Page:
Saccharomyces cerevisiae displays a stable transcription start site landscape in multiple conditions
Artikel i vetenskaplig tidskrift, 2019

One of the fundamental processes that determine cellular fate is regulation of gene transcription. Understanding these regulatory processes is therefore essential for understanding cellular responses to changes in environmental conditions. At the core promoter, the regulatory region containing the transcription start site (TSS), all inputs regulating transcription are integrated. Here, we used Cap Analysis of Gene Expression (CAGE) to analyze the pattern of TSSs at four different environmental conditions (limited in ethanol, limited in nitrogen, limited in glucose and limited in glucose under anaerobic conditions) using the Saccharomyces cerevisiae strain CEN.PK113-7D. With this experimental setup, we were able to show that the TSS landscape in yeast is stable at different metabolic states of the cell. We also show that the spatial distribution of transcription initiation events, described by the shape index, has a surprisingly strong negative correlation with measured gene expression levels, meaning that genes with higher expression levels tend to have a broader distribution of TSSs. Our analysis supplies a set of high-quality TSS annotations useful for metabolic engineering and synthetic biology approaches in the industrially relevant laboratory strain CEN.PK113-7D, and provides novel insights into yeast TSS dynamics and gene regulation.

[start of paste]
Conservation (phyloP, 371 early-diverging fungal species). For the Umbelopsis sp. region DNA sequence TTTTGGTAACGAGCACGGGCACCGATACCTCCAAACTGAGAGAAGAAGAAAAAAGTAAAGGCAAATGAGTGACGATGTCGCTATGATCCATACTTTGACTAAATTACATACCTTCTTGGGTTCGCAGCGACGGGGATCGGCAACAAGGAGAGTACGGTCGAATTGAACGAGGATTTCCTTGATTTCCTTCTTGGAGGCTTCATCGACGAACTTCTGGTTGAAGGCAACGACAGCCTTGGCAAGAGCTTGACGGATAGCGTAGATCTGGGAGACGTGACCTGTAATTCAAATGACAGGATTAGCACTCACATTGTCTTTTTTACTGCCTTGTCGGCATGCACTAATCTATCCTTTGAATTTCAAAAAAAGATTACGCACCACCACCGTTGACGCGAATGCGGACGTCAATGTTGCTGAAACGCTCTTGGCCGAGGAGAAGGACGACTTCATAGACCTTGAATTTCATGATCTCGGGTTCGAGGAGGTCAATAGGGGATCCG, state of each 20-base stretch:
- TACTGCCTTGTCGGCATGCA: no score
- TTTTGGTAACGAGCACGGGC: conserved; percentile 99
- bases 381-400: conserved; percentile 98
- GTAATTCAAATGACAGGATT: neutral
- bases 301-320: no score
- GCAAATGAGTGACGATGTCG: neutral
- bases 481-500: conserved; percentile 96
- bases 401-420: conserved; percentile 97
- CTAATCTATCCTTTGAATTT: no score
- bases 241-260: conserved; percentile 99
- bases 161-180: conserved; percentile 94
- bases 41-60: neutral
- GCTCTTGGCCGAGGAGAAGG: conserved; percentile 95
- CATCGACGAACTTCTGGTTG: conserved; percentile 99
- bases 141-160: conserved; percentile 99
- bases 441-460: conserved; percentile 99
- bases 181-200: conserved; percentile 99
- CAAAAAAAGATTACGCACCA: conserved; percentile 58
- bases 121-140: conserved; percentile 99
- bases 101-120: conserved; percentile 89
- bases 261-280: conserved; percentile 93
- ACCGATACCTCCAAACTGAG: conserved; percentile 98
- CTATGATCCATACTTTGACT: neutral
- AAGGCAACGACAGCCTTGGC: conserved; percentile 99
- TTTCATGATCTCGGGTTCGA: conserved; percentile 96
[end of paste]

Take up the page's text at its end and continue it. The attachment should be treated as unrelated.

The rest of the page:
Christoph Sebastian Börlin

Chalmers, Biologi och bioteknik, Systembiologi

Nevena Cvetesic

MRC Clinical Sciences Centre

Petter Holland

Chalmers, Biologi och bioteknik, Systembiologi

David Bergenholm

Chalmers, Biologi och bioteknik, Systembiologi

Verena Siewers

Novo Nordisk Fonden

Chalmers, Biologi och bioteknik, Systembiologi

Boris Lenhard

MRC Clinical Sciences Centre

Universitetet i Bergen

Jens B Nielsen

Chalmers, Biologi och bioteknik, Systembiologi

Novo Nordisk Fonden

Danmarks Tekniske Universitet (DTU)

FEMS Yeast Research

1567-1356 (ISSN) 1567-1364 (eISSN)

Vol. 19 2 foy128



Bioinformatik och systembiologi






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